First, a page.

Taliban militant and wife staged attack on Pakistani police
By Saud Mehsud
DERA ISMAIL KHAN, Pakistan (Reuters) - A Taliban militant and his wife carried out a suicide bombing on a police station in Pakistan on Saturday that killed 12 policemen, a Taliban spokesman said on Sunday.
The pair, armed with assault rifles and hand grenades, raided the compound and took a dozen policemen hostage for several hours in a town near the region of South Waziristan, a major al Qaeda and Taliban sanctuary on the Afghan border.
The operation further tarnished Pakistan's security establishment, which has suffered one setback after another since the killing of Osama bin Laden by U.S. special forces on Pakistani soil on May 2.
The Taliban rarely use women suicide bombers. The attack on the police station suggests they are adopting new tactics in a campaign to topple the U.S.-backed government.
The Taliban husband and wife team shot dead five policemen and later blew themselves up after being attacked by commandos, killing seven more policemen who died of their wounds overnight, police said.
Ehsanullah Ehsan, a Pakistani Taliban spokesman, said the assault was carried out in retaliation for bin Laden's killing and government attacks against militants.
"The attackers were a husband and wife. We will keep carrying out attacks with different strategies," he told Reuters by telephone from an undisclosed location.
On Sunday, a bomb planted on a stationary motorcycle just outside a police station in the eastern city of Multan wounded four policemen, police said.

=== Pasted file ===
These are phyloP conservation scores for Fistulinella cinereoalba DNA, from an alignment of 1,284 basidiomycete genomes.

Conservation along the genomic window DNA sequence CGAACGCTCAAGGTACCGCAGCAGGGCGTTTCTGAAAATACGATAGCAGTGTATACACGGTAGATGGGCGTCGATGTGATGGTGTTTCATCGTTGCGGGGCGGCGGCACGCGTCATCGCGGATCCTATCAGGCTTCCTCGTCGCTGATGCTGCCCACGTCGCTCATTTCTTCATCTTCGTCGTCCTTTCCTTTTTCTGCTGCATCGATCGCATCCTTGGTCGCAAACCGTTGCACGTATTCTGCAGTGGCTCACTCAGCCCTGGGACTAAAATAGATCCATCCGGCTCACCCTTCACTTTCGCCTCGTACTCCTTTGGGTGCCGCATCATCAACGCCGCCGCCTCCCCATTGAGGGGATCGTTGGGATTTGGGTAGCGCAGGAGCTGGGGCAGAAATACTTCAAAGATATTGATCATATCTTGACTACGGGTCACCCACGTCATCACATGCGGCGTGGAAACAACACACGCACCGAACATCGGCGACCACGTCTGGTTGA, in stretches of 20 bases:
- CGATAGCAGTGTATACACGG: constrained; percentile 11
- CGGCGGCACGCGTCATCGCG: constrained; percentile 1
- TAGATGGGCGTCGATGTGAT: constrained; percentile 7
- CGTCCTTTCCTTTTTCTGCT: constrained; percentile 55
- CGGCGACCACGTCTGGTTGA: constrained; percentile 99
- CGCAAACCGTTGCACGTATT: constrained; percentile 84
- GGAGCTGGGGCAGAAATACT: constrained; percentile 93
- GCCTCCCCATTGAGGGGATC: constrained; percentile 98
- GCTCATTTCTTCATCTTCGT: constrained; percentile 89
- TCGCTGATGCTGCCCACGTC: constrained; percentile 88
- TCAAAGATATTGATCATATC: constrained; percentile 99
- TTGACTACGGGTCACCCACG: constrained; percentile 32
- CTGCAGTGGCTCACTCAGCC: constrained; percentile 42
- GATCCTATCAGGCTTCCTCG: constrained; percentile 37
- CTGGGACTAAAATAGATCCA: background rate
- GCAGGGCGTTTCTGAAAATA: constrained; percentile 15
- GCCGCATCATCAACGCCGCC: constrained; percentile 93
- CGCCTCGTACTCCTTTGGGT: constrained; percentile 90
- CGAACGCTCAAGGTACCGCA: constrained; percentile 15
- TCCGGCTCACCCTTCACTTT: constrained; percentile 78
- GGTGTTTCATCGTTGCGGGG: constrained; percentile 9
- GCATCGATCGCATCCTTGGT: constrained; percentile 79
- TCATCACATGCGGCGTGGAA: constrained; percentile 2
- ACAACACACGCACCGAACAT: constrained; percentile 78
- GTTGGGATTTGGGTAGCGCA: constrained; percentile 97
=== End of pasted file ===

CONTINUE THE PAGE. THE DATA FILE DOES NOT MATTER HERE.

The Pakistani Taliban movement, which is close to al Qaeda, has stepped up violence in Pakistan since the death of bin Laden, in operations that have embarrassed the military.
The group said it was behind an assault on a major navy base in the city of Karachi last month. The Taliban killed nearly 100 people in a suicide bombing at a paramilitary compound.
Large groups of Pakistani Taliban fighters have also staged large-scale shooting attacks on security forces in other parts of the northwest.
The United States has been piling pressure on Pakistan to crack down harder on militancy since it was discovered that bin Laden may have been living in Pakistan for years.
More Pakistani cooperation is needed as Washington seeks to wind down the U.S.-led war in neighboring Afghanistan and defeat al Qaeda and its allies.
But Pakistan's generals are furious because the United States kept them in the dark over the bin Laden raid.
(Additional reporting by Mustansar Baluch; Writing by Kamran Haider; Editing by Michael Georgy and Sugita Katyal)
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